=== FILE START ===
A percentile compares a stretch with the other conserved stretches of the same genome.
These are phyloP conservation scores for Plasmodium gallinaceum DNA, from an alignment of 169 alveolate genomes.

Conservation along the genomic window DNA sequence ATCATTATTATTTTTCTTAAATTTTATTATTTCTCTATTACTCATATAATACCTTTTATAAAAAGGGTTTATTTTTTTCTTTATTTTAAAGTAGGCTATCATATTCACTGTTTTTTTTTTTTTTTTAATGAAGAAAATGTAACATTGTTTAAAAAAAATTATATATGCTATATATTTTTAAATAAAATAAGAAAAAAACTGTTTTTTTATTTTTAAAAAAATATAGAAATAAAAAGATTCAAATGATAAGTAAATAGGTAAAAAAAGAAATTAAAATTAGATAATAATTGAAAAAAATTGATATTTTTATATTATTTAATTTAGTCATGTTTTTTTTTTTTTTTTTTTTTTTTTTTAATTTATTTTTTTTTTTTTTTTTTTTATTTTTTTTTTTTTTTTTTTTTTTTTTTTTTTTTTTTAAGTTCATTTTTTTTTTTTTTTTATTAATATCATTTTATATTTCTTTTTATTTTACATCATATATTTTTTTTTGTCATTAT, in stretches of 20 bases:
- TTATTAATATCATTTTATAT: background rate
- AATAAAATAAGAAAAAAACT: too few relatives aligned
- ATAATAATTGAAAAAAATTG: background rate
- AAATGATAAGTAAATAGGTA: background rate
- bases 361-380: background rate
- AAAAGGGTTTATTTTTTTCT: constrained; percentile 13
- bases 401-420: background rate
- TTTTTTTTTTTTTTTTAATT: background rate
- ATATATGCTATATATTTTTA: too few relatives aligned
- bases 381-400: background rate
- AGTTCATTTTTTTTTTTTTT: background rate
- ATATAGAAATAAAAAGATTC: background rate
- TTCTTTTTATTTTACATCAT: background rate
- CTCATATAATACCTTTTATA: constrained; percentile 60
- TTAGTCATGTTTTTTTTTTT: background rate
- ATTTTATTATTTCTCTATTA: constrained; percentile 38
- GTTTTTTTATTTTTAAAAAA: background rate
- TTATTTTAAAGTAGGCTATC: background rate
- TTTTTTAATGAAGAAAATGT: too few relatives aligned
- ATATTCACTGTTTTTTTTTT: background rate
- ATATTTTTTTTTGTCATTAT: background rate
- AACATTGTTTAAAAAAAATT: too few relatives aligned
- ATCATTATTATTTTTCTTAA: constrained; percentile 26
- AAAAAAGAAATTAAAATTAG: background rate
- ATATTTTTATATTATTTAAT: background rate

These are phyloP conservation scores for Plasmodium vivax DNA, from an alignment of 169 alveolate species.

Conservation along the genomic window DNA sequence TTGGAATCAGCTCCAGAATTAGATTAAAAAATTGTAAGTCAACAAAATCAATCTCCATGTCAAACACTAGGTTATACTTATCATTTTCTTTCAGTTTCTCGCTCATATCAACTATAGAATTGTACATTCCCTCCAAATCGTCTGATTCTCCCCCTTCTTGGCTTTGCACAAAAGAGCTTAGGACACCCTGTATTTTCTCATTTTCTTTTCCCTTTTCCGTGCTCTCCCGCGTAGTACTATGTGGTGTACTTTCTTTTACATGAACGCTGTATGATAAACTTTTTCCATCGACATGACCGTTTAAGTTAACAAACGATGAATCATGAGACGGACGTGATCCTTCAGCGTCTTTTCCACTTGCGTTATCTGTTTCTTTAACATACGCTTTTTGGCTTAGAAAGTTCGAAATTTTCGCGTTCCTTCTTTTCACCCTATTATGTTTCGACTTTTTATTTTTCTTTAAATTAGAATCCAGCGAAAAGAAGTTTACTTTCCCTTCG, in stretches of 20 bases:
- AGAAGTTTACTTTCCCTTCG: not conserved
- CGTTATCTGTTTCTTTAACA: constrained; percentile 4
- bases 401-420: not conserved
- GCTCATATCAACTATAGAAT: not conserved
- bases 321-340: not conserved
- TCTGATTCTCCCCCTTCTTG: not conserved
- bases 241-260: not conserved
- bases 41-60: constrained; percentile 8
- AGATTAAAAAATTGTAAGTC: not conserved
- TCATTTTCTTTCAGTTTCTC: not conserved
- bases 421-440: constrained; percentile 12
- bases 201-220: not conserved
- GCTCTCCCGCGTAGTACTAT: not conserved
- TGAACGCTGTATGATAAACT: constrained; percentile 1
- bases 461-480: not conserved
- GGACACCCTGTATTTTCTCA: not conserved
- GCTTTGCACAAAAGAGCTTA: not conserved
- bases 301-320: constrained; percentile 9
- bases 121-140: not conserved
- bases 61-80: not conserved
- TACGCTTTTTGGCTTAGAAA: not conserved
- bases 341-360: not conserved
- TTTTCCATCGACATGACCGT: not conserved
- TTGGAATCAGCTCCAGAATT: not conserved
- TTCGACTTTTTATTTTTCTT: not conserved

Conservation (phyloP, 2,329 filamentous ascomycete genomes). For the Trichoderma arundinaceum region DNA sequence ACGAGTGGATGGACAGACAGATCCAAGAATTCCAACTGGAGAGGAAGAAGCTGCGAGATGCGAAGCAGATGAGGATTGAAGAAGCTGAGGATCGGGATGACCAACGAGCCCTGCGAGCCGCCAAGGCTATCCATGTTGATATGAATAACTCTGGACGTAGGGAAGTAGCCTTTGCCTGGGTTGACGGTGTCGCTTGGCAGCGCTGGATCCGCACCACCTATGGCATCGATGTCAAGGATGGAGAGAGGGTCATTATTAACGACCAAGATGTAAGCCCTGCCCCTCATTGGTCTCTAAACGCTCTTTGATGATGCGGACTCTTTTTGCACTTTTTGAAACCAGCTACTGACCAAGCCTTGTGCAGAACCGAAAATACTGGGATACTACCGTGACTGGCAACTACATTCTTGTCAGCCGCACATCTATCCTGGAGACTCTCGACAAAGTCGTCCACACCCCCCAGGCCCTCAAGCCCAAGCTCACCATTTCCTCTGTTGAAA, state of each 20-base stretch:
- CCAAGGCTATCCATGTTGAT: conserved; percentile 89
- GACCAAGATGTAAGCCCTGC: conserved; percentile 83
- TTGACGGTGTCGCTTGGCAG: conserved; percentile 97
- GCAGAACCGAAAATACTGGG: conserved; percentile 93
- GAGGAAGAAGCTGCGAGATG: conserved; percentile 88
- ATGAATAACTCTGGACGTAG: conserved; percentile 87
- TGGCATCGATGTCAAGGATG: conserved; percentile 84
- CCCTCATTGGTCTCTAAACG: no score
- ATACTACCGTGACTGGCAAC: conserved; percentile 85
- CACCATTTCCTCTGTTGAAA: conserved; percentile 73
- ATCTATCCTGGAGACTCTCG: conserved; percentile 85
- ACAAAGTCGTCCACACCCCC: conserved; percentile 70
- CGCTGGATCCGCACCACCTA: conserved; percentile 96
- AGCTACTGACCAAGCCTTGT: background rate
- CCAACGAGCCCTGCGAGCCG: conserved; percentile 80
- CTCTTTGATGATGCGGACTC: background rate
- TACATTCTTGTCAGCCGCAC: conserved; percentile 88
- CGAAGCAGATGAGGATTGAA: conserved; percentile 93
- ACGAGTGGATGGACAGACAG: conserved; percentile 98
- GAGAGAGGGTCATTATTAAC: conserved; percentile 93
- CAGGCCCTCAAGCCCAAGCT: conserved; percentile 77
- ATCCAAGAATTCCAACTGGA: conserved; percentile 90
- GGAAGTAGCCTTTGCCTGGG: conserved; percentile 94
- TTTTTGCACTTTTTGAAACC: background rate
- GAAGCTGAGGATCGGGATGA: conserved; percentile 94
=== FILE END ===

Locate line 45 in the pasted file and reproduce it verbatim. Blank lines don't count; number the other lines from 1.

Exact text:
- bases 461-480: not conserved